Hives have other pests that you have to worry about as well, including raccoons, possums, skunks, and if you live in a place where you have bears you’ve got your own set of problems. For the most part, keeping your hives away from raccoons, possums, skunks, these animals will seek out your hive because they know that’s a source of food.

Raccoons and skunks actually like to eat the bees themselves as they come out of the hive and this can be a problem. You can tell if your hives are having this problem if you find scratch marks on the front of your hive. If you have this problem, there are a few things that you can do about it.

One thing is you can try to fence in your hives or you can put some carpet tack strips along the front of your hives so that when the raccoon or skunk puts their paws up on the front of the hive their paws will get scratched and they’ll realize that’s not a good place to be putting their paws and that will tend to stop them.

The other thing you can do is to raise your hives off the ground a little bit, maybe a foot off the ground, so that the skunks and raccoons have to raise themselves up to get up there. When they’re stretched out this gives the bees a chance to sting them under their arms when they raise their paws up in the air. It makes their belly accessible so that the bees can get some good stings in on their belly.

This will slow things down a little bit, too, because the bees will tend to protect their hive. A healthy strong colony can often protect itself from plundering, but weak colonies may not have the numbers to ward off attackers. That’s a good reason to keep your hives in good shape, keep an eye on them, and make sure they have everything they need to be healthy and strong.

Fire ants and termites are another thing you may have to worry about. Termites, if you keep your hives in good condition and keep a good paint job on them, you shouldn’t have to worry much about termites. You need to keep your hives up off the ground so that you don’t have termites trying to get into the wood.

You can stop fire ants by putting the hive stands in cans filled with cooking oil, this will trap the ants attempting to crawl up into the hives. The other thing is to keep the weeds and brush vines cut from around the hive so that you don’t have other ways for ants to climb into the hive.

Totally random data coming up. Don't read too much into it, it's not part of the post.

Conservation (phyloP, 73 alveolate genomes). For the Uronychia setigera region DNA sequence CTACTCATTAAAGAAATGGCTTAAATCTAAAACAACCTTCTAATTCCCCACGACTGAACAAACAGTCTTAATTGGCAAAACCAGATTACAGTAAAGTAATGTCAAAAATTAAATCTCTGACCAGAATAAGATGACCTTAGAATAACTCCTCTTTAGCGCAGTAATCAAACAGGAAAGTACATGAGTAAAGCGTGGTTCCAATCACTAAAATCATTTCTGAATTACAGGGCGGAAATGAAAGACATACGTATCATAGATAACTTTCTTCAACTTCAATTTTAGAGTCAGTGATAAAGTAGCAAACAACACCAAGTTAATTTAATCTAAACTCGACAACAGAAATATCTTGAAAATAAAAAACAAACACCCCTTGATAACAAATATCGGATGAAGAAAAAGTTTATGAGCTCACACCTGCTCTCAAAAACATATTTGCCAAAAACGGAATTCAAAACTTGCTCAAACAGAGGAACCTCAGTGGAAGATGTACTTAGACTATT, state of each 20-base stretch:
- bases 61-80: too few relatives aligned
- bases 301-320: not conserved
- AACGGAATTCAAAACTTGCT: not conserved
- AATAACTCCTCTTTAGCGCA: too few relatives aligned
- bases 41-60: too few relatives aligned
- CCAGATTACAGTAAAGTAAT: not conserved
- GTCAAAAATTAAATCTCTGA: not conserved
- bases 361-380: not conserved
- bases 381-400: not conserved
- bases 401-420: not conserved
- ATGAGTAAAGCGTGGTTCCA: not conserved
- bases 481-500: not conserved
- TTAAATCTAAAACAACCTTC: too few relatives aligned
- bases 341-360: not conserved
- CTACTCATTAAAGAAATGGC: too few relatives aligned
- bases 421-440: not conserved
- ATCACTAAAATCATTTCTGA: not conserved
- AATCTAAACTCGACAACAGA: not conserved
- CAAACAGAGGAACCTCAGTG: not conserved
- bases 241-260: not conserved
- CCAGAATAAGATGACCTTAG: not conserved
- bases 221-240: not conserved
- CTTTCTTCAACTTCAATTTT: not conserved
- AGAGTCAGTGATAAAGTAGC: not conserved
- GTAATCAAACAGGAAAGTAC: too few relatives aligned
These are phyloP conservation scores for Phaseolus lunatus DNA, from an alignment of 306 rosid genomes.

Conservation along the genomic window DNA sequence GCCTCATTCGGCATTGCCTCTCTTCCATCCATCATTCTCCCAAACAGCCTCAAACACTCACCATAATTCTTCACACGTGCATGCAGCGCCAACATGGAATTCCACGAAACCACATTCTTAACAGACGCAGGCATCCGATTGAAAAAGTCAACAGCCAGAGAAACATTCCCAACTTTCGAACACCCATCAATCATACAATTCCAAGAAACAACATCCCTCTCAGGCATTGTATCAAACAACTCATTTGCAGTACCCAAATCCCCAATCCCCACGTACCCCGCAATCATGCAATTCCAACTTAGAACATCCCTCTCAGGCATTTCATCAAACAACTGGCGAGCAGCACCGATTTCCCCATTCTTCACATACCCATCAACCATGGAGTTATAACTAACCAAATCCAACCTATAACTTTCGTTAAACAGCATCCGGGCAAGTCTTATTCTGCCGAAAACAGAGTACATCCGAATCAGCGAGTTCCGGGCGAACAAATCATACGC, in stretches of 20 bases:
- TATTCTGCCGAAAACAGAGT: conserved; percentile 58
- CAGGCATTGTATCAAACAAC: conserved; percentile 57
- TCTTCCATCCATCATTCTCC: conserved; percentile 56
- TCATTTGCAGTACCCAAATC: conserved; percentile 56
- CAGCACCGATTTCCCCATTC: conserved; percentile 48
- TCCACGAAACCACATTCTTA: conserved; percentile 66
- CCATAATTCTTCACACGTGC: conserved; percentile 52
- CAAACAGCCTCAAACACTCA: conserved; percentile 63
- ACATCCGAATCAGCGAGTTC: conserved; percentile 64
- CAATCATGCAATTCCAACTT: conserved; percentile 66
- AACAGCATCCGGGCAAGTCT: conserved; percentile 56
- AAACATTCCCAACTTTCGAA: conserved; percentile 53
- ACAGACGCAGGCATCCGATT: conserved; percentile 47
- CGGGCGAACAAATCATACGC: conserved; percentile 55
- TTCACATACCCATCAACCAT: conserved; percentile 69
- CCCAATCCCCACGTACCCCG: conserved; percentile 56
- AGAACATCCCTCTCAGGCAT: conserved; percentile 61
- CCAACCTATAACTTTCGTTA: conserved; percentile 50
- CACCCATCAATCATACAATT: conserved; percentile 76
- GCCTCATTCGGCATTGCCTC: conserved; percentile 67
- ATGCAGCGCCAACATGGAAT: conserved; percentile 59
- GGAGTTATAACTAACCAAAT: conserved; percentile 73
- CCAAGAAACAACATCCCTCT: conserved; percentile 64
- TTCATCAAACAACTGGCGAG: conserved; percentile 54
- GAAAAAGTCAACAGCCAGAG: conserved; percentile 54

These tips should help in placing your hives where they won’t be a problem for people and will be in a nice location.

You may want to talk with a local beekeeper and hopefully they can help you select a location that works the best for you. They will know if your backyard works or if it doesn’t, based on their experience. That’s always a good thing to do, to have a mentor beekeeper that is local that can help you out with issues or when you run into problems. They can likely help you to avoid problems just based on their experience. I would highly recommend to get with an experienced beekeeper so that when you have questions you can ask them rather than learning the hard way.

About Honey Bee Man Transcripts

I first found this podcast via http://kiwimana.co.nz/top-free-beekeeping-podcasts/

This is a great podcast series that MarkZ the Honey Bee Man recorded back in 2007 where he goes through his 10-minute-lessons in beginner beekeeping.

It's a great resource for anyone getting started and the audio from the episodes are still hosted on TalkShoe and iTunes, but it's the internet and information can disappear into the void at any moment, especially after a podcast has been retired, so I wanted to make sure this information was available for everyone to use. I know our community has several folks who are hearing impaired that might be interested to read the info as well, so I've transcribed them and posted them here as articles for everyone.

Episode 1: Introduction to Beekeeping
Episode 2: Pollination
Episode 3: Where to Place a Backyard Beehive
Episode 4: The Best Plants for Your Bees
Episode 5: What Beekeeping Equipment is Needed to Start Keeping Hives
Episode 6: Is It Important to Buy Local Honey?
Episode 7: Basic Protective Gear for Beekeepers
Episode 8: Will Eating Local Honey Help With Allergies?
Episode 9: How to Install a New Package of Bees
Episode 10: Honeybee Hive Inspections - What You Need and What to Look For
Episode 11: Possible Concerns with Used Beekeeping Equipment
Episode 12: How to Avoid Getting Stung By Your Bees (or other stinging insects)
Episode 13: Talking About Colony Collapse Disorder
Episode 14: Different Types of Honey
Episode 15: Extracting Honey from Hives

Organic Backyard Beekeeper is not officially associated with The HoneyBee Man in any way, these transcripts are being provided freely without payment to share and preserve them as a resource. © This work is licensed under a Creative Commons License - Attribution-NonCommercial-ShareAlike - http://creativecommons.org/licenses/by-nc-sa/2.0/